Chile, South America, Travel

Visiting the Driest Place in the World, San Pedro de Atacama

February 4, 2015

The Atacama Desert is known as the driest desert in the world, with as little as 15mm of rainfall annually and some places with no recorded rainfall at all. In the midst of this vast desert, that spans over 1000km across Southern Peru and Northern Chile, lies the small carefree town of San Pedro de Atacama. Despite the towns isolated setting, San Pedro de Atacama attracts many tourists from around the globe because of its incredible natural surroundings. I spent a mere two nights in this laid-back town during my time in South America.

Visiting the Driest Place in the World, San Pedro de Atacama

After passing through the immigrations office, we were greeted by the dry air, glowing orange flats and mountainous landforms. From the town we had the perfect view of the volcanoes in the distance. Although San Pedro de Atacama has a growing (unofficial) population of 5000, the town itself was quite small and could easily be navigated by foot. The dusty red streets were lined with white one-story Spanish Colonial mud brick buildings, which resembled the streets from an old Western movie.

In that instance we already had picked up the vibe of San Pedro de Atacama. It was an exceptionally calm and relaxed place – it had a real ‘hippy-style’ atmosphere. The streets were pretty quiet, most people walking around were either trying to sell tourists excursions or were tourists themselves. Stray dogs roamed the streets and you would pass the occasional tourist-turned-local with long dreadlocks sitting around playing some tunes on an acoustic guitar.

Most of the activities to do in San Pedro were around the outskirts of town, rather than within the few streets of the town itself. We hired bikes from a tourist agency on the main street, Calle Caracoles, and spent the morning riding around the back streets of the town and past the local ruins, Pukará de Quitor.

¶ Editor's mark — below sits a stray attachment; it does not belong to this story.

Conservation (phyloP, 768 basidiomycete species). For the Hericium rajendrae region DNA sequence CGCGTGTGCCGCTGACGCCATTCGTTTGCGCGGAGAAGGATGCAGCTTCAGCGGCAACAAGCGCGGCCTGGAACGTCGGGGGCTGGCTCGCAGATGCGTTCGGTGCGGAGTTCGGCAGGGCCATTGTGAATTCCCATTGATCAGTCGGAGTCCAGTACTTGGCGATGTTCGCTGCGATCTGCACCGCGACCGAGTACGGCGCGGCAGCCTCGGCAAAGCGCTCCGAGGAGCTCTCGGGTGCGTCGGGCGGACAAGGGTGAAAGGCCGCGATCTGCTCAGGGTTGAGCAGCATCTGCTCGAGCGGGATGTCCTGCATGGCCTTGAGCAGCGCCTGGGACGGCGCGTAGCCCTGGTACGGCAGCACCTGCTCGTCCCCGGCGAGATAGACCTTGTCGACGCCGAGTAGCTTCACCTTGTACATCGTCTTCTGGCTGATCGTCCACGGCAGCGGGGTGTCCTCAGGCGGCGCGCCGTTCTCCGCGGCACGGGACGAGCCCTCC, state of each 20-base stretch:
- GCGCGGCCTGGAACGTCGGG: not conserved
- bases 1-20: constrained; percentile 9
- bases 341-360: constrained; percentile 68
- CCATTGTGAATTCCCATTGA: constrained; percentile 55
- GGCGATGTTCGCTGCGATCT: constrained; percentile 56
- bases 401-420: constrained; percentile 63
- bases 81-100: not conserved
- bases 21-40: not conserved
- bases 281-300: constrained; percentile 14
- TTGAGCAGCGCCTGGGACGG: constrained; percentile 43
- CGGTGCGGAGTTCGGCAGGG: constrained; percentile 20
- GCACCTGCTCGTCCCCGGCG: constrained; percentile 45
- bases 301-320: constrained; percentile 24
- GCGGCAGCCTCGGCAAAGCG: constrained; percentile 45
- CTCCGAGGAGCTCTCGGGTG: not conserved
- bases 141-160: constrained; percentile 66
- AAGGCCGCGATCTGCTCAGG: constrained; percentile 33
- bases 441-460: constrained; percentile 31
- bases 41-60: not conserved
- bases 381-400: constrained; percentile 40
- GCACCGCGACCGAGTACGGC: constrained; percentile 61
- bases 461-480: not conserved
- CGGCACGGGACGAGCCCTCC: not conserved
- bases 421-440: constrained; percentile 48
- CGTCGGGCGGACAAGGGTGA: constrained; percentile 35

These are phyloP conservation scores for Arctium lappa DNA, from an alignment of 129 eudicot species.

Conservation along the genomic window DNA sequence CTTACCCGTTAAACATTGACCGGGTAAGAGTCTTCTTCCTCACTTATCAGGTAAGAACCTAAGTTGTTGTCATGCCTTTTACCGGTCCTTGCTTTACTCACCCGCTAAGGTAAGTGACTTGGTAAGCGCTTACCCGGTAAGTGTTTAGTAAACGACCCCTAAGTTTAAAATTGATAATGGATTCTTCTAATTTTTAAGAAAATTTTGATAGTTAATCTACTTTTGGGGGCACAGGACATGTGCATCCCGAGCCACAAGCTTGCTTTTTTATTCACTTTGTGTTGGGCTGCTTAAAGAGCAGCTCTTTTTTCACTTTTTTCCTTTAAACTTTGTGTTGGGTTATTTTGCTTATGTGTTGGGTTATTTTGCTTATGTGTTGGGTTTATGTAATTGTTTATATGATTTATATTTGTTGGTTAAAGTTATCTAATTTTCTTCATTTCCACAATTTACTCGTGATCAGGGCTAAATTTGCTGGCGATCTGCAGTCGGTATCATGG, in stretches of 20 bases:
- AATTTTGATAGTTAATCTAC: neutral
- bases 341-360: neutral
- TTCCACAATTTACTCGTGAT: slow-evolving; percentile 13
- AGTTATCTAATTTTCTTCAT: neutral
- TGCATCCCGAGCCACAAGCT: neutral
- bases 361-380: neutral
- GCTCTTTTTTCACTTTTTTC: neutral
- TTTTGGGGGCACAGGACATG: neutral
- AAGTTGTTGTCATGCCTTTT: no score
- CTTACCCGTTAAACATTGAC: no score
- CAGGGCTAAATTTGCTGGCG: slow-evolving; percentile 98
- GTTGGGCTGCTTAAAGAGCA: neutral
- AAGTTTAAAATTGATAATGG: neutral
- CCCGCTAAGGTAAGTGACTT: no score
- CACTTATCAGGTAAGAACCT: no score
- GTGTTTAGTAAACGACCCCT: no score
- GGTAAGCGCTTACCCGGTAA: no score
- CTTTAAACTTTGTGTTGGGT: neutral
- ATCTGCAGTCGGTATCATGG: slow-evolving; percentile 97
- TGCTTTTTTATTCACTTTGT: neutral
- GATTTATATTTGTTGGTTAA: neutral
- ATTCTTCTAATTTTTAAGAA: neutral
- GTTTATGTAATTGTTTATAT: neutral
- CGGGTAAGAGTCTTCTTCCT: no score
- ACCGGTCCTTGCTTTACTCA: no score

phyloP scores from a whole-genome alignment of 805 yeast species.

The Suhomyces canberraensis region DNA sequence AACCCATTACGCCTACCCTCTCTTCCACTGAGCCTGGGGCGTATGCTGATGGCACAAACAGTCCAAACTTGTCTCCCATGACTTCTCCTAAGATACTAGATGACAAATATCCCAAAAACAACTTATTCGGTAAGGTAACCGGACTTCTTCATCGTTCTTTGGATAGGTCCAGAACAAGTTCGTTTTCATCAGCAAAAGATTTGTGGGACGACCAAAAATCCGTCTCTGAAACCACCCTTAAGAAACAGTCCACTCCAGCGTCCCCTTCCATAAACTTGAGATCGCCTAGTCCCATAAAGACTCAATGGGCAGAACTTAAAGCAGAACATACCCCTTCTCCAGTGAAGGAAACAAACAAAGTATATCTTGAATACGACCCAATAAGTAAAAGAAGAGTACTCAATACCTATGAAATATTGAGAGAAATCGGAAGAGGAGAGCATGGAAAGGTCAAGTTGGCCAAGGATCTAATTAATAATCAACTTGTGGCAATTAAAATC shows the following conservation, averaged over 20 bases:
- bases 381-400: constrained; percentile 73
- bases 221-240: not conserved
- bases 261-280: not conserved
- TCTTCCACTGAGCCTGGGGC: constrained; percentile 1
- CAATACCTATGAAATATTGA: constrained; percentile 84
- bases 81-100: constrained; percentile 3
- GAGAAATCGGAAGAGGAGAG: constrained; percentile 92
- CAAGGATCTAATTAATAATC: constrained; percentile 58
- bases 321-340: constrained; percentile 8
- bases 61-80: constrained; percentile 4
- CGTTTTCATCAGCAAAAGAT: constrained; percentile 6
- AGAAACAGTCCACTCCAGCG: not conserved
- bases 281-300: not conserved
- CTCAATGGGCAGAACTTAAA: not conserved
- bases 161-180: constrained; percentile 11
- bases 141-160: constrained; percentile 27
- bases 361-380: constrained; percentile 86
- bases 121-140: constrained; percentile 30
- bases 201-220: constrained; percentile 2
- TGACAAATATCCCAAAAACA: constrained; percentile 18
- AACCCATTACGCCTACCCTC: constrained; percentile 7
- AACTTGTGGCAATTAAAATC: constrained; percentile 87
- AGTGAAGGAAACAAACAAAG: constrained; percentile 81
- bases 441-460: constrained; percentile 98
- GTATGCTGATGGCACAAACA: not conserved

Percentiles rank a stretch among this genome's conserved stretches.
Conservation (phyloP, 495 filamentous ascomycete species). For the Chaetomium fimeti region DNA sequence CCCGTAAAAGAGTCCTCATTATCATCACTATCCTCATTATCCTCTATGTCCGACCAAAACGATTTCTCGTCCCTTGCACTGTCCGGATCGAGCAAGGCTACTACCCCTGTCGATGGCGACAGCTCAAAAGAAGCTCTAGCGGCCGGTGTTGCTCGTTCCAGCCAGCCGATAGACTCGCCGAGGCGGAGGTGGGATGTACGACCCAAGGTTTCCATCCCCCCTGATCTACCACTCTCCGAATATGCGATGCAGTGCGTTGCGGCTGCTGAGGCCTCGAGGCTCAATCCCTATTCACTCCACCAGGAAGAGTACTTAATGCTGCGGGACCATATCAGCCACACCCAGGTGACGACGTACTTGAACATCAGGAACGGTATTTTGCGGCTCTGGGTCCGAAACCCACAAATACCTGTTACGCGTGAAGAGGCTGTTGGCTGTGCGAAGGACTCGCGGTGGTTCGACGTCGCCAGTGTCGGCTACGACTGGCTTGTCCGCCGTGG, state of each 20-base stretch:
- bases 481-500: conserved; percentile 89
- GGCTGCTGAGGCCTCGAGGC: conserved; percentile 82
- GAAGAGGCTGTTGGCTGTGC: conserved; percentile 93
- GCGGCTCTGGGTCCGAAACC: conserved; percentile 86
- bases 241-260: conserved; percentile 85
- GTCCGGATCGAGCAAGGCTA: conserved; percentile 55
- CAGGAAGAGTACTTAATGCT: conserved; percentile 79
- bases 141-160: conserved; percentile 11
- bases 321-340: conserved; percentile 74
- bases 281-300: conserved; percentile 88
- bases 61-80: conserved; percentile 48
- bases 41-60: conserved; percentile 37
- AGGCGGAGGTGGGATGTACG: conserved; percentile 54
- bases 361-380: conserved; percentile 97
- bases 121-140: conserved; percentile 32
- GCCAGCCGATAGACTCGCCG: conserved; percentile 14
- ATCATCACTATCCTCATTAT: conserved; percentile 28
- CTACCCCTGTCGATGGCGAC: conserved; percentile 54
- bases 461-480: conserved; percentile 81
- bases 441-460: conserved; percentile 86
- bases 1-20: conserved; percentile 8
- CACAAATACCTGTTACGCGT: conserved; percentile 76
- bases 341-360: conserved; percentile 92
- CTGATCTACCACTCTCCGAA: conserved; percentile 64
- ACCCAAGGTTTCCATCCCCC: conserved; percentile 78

Visiting the Driest Place in the World, San Pedro de AtacamaVisiting the Driest Place in the World, San Pedro de Atacama

That afternoon we set off on a tour through the most well-known attraction of the town, a moon valley tour. Our first stop was at Cuevas De Sal Cañon, also known as the Salt Caves. We scaled above, through and over these large red formations, the majority of which were made of salt. They were sturdy to walk on unless in the presence of humidity or water, which causes the salt caves to constantly change formations as the walls erode. Behind the outside layer of sand, you can see glimmers of salt crystals inside the crevices.

Visiting the Driest Place in the World, San Pedro de AtacamaOur next few stops on the tour were through the main crater of the Valle de la Luna (Moon Valley), Valle de la Muerte (Death Valley) and Tres Marías (Three Mary’s). We then made it to our final stop for the night at an incredible view-point over the Moon Valley. It was super windy and getting quite chilly, but it was a fantastic place to watch the sunset while sipping on a Pisco Sour.

Visiting the Driest Place in the World, San Pedro de Atacama

Visiting the Driest Place in the World, San Pedro de AtacamaVisiting the Driest Place in the World, San Pedro de AtacamaVisiting the Driest Place in the World, San Pedro de Atacama

Although we had a great time in San Pedro de Atacama for two nights; there were still plenty of activities to do around the town. We could have easily spent a few more days there, exploring the surrounding lagoons, geysers and salt lakes!

 •  •  •


Where did we stay?

  • Hostal Puritama • Calle Caracoles, San Pedro de Atacama, Chile

Where did we eat?

  • Barros: A popular place for tourist and locals, and the closest thing to a bar you will find in San Pedro de Atacama. You can choose a meal from a three-course set menu from $3500 (approx $7AUD) or from an à la carte menu. The focal point of this restaurant is the local bands who play popular music from around South America.
  • Las Delicias de CarmenThis restaurant had huge servings, so we shared meals between two. For $8000 (approx $16AUD) we shared a quinoa tabouli, french fries and vegetable lasagna. This restaurant also has a selection of pastries – including alfojores, biscuits, lemon meringue pies and brownies.
  • O2 Salon De TeA popular breakfast restaurant amongst the tourists, with a nice courtyard out the back. There was the choice of a set breakfast menu or individual items. For $3650 (approx $7AUD), my set menu included yoghurt and cereal, toast with marmalade and butter, orange juice and coffee.